“I often think about what happened, what my parents were dealing with, and the border agent who was kind enough to let my mom across.  If he had turned my mom away, who knows if I would even be here,” he said.  “My parents told me this story, and it really made an impression on me.  Growing up in Mexico, I always thought, ‘I’m going to be a doctor.  I’m going to fix people.”  This became his calling.

And so, he made it happen.

Dr. Ley completed his undergraduate work in the states as a foreign student.  He went back to Mexico for medical school, immigrated to the U.S., and transferred to New York Medical College in Valhalla, NY.  Next stop: Tucson.  “I was lucky to match into the general surgery program at the University of Arizona.”  With a desire to go into plastic surgery, but no training program offered in Arizona, Dr. Ley headed to Salt Lake City, where he completed a fellowship in pediatric craniofacial plastic surgery at Primary Children’s Medical Center. 

From there, he went to the University of Southern California in Los Angeles where he received  fellowship training in hand and microsurgery.  “I then went back to Salt Lake City and completed a fellowship in plastic and reconstructive surgery at the University of Utah,” he said.  He accepted a job there as an academic surgeon, teaching plastic and hand surgery, and while he loved the teaching aspect of it, Utah never really felt like home.  “My wife is from Tucson, and we’re fond of the Old Pueblo.  We moved back to Tucson so that our girls, ages 8 and 10, can be closer to family.  We’re very happy to be back.”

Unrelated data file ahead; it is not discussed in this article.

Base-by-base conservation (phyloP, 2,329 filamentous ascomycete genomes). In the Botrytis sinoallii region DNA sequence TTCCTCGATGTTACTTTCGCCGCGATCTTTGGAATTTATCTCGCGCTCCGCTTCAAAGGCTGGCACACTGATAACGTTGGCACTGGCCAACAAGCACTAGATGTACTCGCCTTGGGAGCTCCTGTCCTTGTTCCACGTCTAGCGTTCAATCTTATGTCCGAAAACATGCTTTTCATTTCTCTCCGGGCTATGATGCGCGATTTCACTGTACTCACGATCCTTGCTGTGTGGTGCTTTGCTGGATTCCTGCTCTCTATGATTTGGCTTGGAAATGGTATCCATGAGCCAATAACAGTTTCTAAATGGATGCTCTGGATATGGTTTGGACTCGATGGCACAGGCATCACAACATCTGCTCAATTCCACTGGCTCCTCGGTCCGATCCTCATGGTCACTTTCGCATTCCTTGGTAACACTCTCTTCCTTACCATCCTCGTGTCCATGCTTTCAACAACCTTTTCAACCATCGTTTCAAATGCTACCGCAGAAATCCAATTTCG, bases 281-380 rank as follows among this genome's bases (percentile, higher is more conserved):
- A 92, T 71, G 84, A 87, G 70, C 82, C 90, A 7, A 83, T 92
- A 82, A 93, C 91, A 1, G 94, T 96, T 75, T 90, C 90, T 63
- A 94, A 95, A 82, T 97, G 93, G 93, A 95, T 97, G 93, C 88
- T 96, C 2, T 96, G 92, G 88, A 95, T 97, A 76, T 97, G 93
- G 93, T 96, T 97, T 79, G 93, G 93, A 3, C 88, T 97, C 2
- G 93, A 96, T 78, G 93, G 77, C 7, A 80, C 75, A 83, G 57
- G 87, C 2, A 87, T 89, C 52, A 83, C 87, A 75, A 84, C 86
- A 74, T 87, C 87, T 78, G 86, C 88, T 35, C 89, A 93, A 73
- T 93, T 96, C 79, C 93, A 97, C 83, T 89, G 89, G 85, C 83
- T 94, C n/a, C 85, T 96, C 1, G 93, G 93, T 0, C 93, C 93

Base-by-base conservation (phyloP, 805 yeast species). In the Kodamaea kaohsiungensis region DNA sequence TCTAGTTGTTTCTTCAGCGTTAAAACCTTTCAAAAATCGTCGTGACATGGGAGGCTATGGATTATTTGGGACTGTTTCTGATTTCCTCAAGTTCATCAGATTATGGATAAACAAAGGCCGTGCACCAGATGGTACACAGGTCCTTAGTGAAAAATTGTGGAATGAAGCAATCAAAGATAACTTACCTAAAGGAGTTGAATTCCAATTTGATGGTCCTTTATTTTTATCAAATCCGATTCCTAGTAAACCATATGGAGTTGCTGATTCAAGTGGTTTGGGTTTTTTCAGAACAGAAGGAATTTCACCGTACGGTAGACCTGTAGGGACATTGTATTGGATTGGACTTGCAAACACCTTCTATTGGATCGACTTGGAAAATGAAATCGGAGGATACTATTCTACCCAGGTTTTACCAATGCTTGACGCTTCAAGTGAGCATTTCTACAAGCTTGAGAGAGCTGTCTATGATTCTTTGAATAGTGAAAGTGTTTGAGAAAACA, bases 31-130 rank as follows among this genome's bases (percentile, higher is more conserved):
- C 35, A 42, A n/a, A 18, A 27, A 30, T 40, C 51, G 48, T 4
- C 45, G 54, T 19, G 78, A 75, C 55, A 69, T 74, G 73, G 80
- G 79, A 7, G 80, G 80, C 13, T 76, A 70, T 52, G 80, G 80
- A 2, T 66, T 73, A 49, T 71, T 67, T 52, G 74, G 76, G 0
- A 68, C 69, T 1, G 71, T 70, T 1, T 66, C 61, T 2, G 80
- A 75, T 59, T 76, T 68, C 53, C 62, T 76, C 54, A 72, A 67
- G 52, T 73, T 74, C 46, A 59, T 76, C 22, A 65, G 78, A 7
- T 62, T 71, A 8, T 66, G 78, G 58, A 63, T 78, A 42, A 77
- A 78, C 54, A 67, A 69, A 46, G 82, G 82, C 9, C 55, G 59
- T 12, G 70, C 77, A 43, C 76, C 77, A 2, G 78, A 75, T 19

With 14 years of medical school, residency, and three fellowships under his belt, the 40-year-old says he feels like he’s getting his career started late, but he wouldn’t change it one bit.  “I didn’t mean for it to work out this way,” he laughed, referring to having fellowships in three specialties.  “Now that I’m through it, it has made me a much better surgeon.”  That “immigrant drive” as he calls it, endless motivation, and years of hard work got him to where he is today.